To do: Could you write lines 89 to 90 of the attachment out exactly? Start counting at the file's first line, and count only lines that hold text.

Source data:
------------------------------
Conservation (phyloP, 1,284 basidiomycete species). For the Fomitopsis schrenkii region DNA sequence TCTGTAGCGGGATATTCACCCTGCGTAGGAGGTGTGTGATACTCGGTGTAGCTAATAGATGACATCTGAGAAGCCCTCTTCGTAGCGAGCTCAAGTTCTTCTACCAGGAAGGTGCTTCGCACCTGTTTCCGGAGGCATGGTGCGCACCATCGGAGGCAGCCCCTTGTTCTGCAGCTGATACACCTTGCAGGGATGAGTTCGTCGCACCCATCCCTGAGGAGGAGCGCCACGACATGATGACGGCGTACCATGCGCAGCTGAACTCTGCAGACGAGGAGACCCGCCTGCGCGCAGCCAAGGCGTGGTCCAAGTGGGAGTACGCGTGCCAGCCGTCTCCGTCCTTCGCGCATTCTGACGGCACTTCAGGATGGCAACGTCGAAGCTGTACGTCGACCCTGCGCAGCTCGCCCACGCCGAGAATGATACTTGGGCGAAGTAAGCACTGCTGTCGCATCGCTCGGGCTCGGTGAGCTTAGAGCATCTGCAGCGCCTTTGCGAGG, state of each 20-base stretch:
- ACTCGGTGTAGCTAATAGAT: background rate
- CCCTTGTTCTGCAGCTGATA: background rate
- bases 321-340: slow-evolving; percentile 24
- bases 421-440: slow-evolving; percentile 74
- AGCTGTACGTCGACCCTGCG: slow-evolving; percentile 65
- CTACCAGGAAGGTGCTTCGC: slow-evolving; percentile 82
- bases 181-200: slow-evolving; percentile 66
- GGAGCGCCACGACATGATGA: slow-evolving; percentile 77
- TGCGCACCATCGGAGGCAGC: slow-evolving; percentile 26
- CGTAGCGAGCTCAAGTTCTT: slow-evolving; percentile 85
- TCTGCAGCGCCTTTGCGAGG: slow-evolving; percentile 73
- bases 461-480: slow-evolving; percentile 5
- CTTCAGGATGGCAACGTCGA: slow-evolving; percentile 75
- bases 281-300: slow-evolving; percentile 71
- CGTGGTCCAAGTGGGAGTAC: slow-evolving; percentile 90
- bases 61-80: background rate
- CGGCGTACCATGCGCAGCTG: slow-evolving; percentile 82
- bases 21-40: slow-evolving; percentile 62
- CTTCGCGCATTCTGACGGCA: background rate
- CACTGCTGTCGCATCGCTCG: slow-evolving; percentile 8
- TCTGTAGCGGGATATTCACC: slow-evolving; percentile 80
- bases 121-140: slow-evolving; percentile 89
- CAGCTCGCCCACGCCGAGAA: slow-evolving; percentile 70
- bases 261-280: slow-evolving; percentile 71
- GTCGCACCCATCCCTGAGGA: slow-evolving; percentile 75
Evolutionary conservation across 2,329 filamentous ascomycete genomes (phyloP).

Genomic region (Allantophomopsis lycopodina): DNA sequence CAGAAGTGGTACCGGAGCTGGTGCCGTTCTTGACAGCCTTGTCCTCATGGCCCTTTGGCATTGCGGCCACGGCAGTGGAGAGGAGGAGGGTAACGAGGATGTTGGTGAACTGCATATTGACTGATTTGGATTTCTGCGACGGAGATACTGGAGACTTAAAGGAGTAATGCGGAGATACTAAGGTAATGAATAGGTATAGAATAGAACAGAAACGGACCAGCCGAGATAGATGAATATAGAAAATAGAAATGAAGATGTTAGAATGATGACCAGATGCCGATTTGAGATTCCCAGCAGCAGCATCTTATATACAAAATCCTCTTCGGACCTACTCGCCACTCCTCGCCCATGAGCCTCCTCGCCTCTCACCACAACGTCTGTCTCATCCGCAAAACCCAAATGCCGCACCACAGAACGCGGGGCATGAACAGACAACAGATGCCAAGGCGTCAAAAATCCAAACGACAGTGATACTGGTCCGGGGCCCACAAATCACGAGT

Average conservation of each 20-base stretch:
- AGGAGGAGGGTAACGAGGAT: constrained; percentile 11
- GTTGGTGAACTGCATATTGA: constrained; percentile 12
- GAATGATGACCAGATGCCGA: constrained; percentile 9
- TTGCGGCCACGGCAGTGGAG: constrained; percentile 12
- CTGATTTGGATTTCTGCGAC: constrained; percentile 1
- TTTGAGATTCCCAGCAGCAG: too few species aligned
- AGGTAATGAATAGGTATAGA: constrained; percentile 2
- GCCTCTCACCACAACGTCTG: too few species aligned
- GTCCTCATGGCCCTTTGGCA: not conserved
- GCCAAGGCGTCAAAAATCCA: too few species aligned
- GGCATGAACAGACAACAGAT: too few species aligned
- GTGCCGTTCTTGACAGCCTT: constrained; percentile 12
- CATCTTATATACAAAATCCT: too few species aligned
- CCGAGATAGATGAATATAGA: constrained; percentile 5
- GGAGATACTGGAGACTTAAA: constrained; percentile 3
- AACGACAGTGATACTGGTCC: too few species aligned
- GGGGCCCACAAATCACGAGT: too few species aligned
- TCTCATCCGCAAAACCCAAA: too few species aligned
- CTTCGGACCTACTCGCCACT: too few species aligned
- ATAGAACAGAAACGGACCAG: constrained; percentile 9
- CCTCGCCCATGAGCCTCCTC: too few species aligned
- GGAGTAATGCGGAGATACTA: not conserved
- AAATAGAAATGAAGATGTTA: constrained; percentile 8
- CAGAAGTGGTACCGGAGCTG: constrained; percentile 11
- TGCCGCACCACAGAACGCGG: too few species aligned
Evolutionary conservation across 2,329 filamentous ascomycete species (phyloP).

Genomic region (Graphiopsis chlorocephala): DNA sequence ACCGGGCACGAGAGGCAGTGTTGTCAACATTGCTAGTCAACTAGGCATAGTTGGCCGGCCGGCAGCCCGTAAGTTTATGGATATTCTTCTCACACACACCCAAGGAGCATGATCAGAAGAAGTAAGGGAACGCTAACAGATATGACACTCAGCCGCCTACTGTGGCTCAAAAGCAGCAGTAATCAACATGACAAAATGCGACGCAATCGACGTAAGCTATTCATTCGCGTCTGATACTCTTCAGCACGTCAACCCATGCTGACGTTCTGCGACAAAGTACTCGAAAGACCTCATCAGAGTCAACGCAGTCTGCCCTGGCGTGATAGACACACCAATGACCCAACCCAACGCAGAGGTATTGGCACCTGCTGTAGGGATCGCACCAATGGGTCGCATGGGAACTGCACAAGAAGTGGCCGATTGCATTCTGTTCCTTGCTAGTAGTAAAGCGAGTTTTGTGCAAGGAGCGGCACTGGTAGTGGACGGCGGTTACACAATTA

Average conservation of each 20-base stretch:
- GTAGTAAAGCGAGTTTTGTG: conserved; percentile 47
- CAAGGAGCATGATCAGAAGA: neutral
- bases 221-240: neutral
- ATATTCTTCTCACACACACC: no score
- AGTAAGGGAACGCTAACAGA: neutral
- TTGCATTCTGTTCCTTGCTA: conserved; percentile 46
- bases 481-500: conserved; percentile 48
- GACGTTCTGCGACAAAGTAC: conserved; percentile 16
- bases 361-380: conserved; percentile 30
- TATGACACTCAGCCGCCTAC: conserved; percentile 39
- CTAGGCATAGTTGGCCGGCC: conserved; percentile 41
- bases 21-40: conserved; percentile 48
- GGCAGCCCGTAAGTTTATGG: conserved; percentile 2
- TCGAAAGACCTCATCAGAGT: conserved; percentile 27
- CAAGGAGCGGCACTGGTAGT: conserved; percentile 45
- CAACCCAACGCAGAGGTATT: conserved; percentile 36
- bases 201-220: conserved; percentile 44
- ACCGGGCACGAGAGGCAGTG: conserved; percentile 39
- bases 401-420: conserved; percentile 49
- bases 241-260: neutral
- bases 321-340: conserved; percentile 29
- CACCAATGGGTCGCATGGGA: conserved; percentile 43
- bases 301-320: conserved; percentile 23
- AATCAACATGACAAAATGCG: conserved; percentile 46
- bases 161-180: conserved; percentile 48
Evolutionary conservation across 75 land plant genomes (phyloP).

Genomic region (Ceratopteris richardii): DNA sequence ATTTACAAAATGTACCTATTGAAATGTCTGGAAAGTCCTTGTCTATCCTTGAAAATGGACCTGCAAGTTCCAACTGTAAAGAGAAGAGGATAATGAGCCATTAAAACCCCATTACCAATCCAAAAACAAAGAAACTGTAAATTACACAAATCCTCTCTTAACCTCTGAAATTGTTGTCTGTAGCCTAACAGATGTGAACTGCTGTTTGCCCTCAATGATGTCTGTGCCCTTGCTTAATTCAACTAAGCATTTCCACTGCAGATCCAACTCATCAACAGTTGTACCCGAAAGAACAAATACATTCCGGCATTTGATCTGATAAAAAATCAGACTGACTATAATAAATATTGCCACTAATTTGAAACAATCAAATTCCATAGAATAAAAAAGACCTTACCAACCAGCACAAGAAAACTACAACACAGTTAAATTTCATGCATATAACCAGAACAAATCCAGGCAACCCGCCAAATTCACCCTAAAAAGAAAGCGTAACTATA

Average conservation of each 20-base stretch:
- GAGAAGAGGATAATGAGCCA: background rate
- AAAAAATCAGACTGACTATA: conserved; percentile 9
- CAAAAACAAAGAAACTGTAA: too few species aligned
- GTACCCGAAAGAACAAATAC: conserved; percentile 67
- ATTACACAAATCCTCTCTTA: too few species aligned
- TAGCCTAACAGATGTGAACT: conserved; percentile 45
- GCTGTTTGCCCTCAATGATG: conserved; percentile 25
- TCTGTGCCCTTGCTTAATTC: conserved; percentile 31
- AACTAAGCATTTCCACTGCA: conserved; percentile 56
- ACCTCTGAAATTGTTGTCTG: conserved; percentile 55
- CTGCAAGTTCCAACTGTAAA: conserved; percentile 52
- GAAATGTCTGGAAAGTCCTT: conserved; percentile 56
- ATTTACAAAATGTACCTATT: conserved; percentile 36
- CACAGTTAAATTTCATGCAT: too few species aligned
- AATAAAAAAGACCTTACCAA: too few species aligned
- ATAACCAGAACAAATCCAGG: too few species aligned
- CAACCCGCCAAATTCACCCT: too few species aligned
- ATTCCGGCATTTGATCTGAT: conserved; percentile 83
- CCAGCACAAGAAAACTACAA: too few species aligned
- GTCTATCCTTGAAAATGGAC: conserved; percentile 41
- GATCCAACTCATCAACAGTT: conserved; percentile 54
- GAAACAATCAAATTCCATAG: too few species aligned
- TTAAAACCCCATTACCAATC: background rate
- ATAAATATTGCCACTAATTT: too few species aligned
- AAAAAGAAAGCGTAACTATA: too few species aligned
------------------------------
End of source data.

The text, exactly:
- GTACCCGAAAGAACAAATAC: conserved; percentile 67
- ATTACACAAATCCTCTCTTA: too few species aligned